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Older adults often have atypical presentation of illness and are particularly vulnerable to influenza and its sequelae, making the validity of influenza case definitions particularly relevant. We sought to assess the performance of influenza-like illness (ILI) and severe acute respiratory illness (SARI) criteria in hospitalized older adults.
Prospective cohort study.
The Serious Outcomes Surveillance Network of the Canadian Immunization Research Network undertakes active surveillance for influenza among hospitalized adults.
Data were pooled from 3 influenza seasons: 2011/12, 2012/13, and 2013/14. The ILI and SARI criteria were defined clinically, and influenza was laboratory confirmed. Frailty was measured using a validated frailty index.
Of 11,379 adult inpatients (7,254 aged ≥65 years), 4,942 (2,948 aged ≥65 years) had laboratory-confirmed influenza. Their median age was 72 years (interquartile range [IQR], 58–82) and 52.6% were women. The sensitivity of ILI criteria was 51.1% (95% confidence interval [CI], 49.6–52.6) for younger adults versus 44.6% (95% CI, 43.6–45.8) for older adults. SARI criteria were met by 64.1% (95% CI, 62.7–65.6) of younger adults versus 57.1% (95% CI, 55.9–58.2) of older adults with laboratory-confirmed influenza. Patients with influenza who were prefrail or frail were less likely to meet ILI and SARI case definitions.
A substantial proportion of older adults, particularly those who are frail, are missed by standard ILI and SARI case definitions. Surveillance using these case definitions is biased toward identifying younger cases, and does not capture the true burden of influenza. Because of the substantial fraction of cases missed, surveillance definitions should not be used to guide diagnosis and clinical management of influenza.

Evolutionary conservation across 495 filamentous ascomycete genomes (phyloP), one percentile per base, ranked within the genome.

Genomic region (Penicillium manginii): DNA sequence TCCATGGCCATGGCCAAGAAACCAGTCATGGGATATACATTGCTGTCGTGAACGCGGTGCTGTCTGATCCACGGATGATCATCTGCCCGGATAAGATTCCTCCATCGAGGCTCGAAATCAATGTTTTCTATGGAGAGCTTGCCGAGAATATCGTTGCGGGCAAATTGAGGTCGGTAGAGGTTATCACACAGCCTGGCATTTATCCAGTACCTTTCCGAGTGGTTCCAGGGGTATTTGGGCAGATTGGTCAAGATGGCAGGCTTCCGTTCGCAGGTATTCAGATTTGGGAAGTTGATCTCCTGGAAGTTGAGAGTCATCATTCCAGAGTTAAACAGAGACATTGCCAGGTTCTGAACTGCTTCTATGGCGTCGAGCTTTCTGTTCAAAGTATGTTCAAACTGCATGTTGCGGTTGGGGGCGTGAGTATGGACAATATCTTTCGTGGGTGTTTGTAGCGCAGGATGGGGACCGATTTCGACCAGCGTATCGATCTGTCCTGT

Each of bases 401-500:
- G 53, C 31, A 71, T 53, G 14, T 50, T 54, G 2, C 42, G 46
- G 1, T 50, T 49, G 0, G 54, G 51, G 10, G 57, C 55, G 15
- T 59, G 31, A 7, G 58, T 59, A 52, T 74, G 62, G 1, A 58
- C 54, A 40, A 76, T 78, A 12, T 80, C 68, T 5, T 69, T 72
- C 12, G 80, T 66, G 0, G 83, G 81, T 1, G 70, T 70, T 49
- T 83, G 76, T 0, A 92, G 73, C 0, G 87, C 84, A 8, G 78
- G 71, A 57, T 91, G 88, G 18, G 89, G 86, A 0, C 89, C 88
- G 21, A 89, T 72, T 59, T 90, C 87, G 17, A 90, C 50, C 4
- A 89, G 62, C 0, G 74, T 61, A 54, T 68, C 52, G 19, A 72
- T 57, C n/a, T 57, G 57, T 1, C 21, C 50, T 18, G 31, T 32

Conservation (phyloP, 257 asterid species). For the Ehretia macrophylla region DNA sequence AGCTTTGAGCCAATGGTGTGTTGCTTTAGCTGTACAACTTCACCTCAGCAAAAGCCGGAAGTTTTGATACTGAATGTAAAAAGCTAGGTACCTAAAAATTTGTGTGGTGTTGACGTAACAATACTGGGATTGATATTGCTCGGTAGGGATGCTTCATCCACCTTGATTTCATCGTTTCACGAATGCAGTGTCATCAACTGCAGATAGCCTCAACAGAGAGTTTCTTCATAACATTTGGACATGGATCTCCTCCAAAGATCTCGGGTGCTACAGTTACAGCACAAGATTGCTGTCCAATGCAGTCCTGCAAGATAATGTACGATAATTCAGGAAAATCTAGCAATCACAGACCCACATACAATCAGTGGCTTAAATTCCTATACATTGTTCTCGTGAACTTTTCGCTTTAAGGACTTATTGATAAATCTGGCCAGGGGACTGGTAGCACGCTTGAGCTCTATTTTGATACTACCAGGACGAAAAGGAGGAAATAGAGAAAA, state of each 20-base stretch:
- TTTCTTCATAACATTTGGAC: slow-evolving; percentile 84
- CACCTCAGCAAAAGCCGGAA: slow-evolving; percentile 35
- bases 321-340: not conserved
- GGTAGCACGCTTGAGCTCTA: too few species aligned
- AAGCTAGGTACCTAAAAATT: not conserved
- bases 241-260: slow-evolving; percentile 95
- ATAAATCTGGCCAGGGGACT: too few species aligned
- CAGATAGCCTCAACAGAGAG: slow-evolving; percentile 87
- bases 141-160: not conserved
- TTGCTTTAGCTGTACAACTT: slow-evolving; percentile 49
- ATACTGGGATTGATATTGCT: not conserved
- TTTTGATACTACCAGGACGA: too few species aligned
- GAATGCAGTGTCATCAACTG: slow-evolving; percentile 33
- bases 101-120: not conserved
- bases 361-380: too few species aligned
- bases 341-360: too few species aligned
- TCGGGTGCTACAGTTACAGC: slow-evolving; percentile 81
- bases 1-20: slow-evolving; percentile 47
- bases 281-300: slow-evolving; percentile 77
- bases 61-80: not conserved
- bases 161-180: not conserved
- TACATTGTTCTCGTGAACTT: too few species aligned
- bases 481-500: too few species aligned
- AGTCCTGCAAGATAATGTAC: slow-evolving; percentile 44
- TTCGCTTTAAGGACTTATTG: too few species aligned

Fine resolution topographic data derived from methods such as Structure from Motion (SfM) and Multi-View Stereo (MVS) have the potential to provide detailed observations of geomorphological change, but have thus far been limited by the logistical constraints of conducting repeat surveys in the field. Here, we present the results from an automated time-lapse camera array, deployed around an ice-marginal lake on the western margin of the Greenland ice sheet. Fifteen cameras acquired imagery three-times per day over a 426 day period, yielding a dataset of ~19 000 images. From these data we derived 18 point clouds of the ice-margin across a range of seasons and successfully identified calving events (ranging from 234 to 1475 m2 in area and 815–8725 m3 in volume) induced by ice cliff undercutting at the waterline and the collapse of spalling flakes. Low ambient light levels, locally reflective surfaces and the large survey range hindered analysis of smaller scale ice-margin dynamics. Nevertheless, this study demonstrates that an integrated SfM-MVS and time-lapse approach can be employed to generate long-term 3-D topographic datasets and thus quantify ice-margin dynamics at a fine spatio-temporal scale. This approach provides a template for future studies of geomorphological change.